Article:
8 Wild and Wonderful Stone Giants Around the World
A few years ago, I wrote about some interesting rock formations in the post Nature's Stone Giants. Then there was a followup: Rocks that Rock: 8 Stone Giant Sites. As usual, commenters had more suggestions for wonderful rock formations worth checking out. From a long list of rocks, here are eight that lie outside the United States.
1. Dore Holm
Dore Holm is a small rock island off the coast of Eshaness in the Shetland Islands of Scotland. The natural arch makes the rock look like a horse that is drinking from the water. It is thought that the name "Dore" is derived from "door," and "holm" is a word of Scandinavian origin that means island. The 36-meter-tall island does appear to have a door right through it.
2. Peña de Bernal
Peña de Bernal in San Sebastián Bernal, Mexico is a rock almost 2,000 feet tall and provides a backdrop for the historic town. It is the third tallest rock in the world, and the second most massive (after Uluru). The volcanic rock is estimated to be about 100 million years old. Peña de Bernal is popular with hikers and climbers, but is only accessible to about half its height. The abundance of crystals (amethyst, quartz, obsidian) gave rise to many legends about Peña de Bernal's magical qualities. Photograph by Flickr user Kelly Hart.
3. The Sleeping Giant
The Sleeping Giant in Thunder Bay, Ontario is a formation of rocks on Lake Superior that looks like a reclining man when viewed from the city. It is the focal point of Sleeping Giant Provincial Park, which offers all kinds of nature-based tourist activities. Photograph by Flickr user Peter Vanderheyden.
4. The Bungle Bungle
The range of mountains called the Bungle Bungle in Purnululu National Park in Western Australia was once a river bed of sediment. Around 350 million years ago, it was lifted up in one big block, but weathering has formed it into a series of rounded mounds with stripes showing the original sedimentary layers. The name is actually Bungle Bungle, given to the formation in 1930 after a nearby station named Bungle Bungle, but many people call them the Bungles. Photograph by Flickr user David Busch.
5. Devil's Town
?avolja Varoš is Serbian for "Devil's Town." The group of stone pillars near Kursumlija, Serbia, was formed by erosion. The towers rise up to 15 meters tall, some with heavy capstones on top. The local legend is that the pillars were once a wedding party that was suddenly turned into stone by the devil himself. The area also has two acid mineral springs, and is protected as a natural monument.
6. Ha Long Bay
Ha Long Bay is an inlet in the Gulf of Tonkin in Vietnam. There are some 1,600 small islands made of limestone pillars that present a spectacular sight. Most are uninhabited because they are so steep. Erosion by seawater has cut a distinctive notch into the formations, in some places so deep as to form caves and grottoes. Ha Long Bay is a UNESCO World Heritage site. Photograph by Flickr user Rory OBrien.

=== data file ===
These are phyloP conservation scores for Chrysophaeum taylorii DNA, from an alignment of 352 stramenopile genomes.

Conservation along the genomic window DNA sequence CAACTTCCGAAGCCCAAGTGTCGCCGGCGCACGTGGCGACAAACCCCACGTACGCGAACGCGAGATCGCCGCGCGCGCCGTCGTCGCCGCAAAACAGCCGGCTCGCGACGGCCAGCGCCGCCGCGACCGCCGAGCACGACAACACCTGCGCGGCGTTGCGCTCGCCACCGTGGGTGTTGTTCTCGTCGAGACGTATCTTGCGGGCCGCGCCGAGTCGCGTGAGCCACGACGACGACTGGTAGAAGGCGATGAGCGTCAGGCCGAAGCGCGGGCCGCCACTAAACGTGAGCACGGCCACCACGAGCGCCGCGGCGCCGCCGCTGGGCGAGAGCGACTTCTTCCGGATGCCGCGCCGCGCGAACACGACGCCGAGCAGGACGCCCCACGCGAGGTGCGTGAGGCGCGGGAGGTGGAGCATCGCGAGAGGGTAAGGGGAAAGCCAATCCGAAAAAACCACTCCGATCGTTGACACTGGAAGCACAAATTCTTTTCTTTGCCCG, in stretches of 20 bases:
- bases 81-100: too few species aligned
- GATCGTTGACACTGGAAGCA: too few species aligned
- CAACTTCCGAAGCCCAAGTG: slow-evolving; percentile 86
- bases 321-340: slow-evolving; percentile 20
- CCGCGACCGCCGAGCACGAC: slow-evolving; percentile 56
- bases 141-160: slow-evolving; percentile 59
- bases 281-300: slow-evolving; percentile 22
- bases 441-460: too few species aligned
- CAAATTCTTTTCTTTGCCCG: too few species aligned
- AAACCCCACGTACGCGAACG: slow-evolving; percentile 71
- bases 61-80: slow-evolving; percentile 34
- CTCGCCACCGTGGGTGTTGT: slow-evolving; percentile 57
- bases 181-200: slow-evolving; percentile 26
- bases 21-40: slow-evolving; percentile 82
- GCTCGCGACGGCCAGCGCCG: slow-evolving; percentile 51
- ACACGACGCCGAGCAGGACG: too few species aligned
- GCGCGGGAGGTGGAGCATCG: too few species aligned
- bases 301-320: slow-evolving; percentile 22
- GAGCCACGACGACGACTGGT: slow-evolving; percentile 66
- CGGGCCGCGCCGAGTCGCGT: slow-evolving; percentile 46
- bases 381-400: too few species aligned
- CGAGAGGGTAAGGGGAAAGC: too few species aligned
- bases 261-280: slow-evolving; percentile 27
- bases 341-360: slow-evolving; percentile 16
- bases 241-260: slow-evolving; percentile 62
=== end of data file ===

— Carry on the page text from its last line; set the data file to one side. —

7. Milos Island
Milos Island, Greece is the location of beautiful volcanic cliffs. The two volcanoes that created the island have been extinct for only 90,000 years. Milos lies at the edge of the Eurasiatic tectonic plate, which is on a collision course with the African plate. Milos has some tall volcanic plugs, formed when magma solidified in a volcanic pipe, then the mountain around it wore away. The east and southeast areas of the island also have geysers that release hot sulfuric gasses. Photograph by Flickr user Jacopo Della Porta.
Uluru is a miles-wide monolith of sandstone in the desert of central Australia, 200 kilometers from Alice Springs. As huge as it appears, more of the rock lies underground than is visible above, making it the largest known single rock in the world. Archeological evidence shows that people have been present there for thousands of years. The rock is sacred to the Anangu Aboriginal people, who own it. One of the most spectacular features of Uluru is how the rock appears bright red in the sunrise and sunset. Legend has it that anyone taking rocks from Uluru will be cursed, and those who have taken souvenirs sometimes go to great lengths to return them after experiencing some misfortune. William Gosse was the first white man to explore Uluru in 1873, and he named it Ayers Rock, although the A?angu had always called it Uluru. The area was set aside as an Aboriginal reservation in the early 20th century. In 1985, ownership of the rock was handed back to the A?angu on condition that they would lease it to the National Park Service for 99 years. In 1993, it was officially renamed "Ayers Rock/Uluru" and in 2002 that was changed to "Uluru/Ayers Rock." The area around Uluru and the former Mt. Olga is now called Uluru-Kata Tjuta National Park, and is a UNESCO World Heritage site. There is a continuing effort to manage tourist activities in order to balance access to the site with the damage tourism does to the ecosystem. Photograph by Flickr user ernieski.